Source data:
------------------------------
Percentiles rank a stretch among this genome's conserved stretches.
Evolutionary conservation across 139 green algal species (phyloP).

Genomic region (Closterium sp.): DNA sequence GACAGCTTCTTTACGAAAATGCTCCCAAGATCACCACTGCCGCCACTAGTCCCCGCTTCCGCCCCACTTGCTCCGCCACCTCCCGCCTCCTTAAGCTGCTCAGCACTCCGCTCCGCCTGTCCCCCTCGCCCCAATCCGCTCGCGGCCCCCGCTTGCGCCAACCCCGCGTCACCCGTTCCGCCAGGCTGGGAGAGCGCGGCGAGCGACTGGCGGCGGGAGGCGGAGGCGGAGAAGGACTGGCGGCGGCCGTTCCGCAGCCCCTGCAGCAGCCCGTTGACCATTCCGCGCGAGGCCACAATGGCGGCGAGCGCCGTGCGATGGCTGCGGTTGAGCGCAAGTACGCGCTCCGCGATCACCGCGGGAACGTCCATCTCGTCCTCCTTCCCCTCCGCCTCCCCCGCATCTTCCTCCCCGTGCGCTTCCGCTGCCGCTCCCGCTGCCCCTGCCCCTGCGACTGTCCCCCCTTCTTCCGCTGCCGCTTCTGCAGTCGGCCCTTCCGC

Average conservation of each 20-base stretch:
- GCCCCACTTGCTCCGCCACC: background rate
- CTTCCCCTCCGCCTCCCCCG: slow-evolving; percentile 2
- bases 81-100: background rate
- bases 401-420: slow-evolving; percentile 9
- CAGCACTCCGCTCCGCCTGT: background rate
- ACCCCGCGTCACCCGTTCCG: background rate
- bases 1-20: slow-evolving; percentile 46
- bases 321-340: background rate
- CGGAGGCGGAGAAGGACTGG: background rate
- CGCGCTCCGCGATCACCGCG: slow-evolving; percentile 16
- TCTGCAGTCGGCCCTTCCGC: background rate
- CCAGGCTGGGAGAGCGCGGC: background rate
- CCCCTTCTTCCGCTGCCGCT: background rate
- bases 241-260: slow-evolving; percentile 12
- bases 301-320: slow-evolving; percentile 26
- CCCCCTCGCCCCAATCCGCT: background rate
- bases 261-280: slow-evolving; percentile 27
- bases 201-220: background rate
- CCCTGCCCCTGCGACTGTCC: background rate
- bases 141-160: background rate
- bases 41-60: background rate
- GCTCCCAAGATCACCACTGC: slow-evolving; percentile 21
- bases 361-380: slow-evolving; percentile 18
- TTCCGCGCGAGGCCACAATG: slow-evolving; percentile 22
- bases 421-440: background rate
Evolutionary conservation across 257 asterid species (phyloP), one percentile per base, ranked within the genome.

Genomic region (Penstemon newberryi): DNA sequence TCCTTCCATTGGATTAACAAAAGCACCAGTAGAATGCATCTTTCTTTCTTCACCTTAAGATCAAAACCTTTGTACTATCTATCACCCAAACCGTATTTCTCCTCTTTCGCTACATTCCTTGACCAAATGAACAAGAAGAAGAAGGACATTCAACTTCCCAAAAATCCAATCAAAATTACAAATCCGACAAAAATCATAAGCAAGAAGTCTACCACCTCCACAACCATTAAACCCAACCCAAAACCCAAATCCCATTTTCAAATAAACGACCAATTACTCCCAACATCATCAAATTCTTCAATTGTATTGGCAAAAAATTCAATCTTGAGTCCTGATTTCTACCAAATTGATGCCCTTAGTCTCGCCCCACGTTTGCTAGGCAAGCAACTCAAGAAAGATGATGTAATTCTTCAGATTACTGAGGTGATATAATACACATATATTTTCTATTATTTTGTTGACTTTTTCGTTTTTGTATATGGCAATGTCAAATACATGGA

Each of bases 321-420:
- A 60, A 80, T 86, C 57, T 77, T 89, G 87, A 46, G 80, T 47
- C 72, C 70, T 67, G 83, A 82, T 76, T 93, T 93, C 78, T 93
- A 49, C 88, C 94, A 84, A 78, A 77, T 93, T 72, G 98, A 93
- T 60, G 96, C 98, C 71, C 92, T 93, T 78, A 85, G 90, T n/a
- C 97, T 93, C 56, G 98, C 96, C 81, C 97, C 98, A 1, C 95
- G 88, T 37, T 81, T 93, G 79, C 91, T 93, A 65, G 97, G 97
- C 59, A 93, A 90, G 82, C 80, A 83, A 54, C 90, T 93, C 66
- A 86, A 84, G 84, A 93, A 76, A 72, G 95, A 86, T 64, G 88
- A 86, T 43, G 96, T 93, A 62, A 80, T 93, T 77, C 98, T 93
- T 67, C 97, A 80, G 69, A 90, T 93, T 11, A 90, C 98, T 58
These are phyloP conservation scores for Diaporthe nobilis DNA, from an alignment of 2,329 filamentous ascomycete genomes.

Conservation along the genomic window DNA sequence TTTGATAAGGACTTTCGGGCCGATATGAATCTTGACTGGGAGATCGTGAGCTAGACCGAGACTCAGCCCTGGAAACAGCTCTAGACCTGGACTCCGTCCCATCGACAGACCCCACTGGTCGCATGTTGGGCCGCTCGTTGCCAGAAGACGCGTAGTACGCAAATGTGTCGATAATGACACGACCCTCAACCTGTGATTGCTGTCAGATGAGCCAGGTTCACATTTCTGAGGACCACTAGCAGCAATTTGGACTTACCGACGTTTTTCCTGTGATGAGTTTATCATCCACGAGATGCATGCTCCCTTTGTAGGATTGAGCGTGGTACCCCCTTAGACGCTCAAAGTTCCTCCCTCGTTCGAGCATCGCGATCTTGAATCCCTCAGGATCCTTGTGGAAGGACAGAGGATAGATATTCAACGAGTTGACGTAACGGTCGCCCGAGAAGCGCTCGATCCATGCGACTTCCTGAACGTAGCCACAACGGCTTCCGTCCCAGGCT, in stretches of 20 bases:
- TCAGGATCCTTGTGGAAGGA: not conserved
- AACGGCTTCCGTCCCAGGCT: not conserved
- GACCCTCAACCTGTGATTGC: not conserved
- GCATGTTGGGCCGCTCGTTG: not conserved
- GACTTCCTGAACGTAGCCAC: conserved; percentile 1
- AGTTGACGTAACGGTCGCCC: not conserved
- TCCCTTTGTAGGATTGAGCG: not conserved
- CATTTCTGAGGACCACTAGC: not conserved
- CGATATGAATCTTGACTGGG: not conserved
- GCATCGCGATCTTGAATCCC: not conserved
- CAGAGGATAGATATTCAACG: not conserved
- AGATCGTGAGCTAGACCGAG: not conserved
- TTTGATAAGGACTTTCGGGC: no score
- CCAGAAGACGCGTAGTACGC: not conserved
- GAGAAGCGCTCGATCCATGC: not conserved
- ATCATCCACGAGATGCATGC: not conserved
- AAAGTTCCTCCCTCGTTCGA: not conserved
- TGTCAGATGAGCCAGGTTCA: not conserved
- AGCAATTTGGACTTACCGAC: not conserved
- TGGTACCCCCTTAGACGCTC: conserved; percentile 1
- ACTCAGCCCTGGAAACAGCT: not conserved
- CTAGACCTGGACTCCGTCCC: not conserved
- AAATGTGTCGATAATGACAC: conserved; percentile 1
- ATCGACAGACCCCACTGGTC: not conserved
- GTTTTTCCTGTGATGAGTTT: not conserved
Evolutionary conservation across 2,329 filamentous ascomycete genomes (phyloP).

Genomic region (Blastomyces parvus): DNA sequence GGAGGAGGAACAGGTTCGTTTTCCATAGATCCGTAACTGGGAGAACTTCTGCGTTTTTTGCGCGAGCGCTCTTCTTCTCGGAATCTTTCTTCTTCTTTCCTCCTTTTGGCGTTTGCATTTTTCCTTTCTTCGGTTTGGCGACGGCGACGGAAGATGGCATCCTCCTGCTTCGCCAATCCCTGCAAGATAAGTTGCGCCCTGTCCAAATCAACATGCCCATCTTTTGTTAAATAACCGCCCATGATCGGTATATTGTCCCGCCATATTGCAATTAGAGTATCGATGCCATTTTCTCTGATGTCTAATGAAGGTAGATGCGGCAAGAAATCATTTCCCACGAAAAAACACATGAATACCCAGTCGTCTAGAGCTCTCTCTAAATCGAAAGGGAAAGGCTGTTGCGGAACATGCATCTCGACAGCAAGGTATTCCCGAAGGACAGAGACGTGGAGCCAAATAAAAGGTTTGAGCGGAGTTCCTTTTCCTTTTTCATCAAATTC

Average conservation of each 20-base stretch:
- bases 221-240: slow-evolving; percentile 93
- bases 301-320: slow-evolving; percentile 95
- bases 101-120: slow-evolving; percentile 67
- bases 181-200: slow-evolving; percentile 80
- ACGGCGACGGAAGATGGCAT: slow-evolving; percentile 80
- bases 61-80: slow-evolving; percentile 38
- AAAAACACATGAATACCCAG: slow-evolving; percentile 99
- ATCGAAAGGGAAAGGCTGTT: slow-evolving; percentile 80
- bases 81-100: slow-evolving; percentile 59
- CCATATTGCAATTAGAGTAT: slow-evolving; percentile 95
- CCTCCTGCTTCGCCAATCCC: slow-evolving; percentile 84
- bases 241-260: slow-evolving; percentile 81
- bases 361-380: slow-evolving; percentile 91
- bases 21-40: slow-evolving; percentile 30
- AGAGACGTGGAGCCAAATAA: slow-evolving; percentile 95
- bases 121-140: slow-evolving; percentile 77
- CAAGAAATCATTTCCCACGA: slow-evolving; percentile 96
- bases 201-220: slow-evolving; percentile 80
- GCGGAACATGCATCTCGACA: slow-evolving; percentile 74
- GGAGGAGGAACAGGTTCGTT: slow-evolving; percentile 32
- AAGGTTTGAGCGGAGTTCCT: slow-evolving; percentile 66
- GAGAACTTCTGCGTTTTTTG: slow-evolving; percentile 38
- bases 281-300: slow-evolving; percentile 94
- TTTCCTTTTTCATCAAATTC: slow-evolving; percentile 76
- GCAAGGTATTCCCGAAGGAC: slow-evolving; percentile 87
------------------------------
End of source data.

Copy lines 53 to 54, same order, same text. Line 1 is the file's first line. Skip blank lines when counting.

- CGATATGAATCTTGACTGGG: not conserved
- GCATCGCGATCTTGAATCCC: not conserved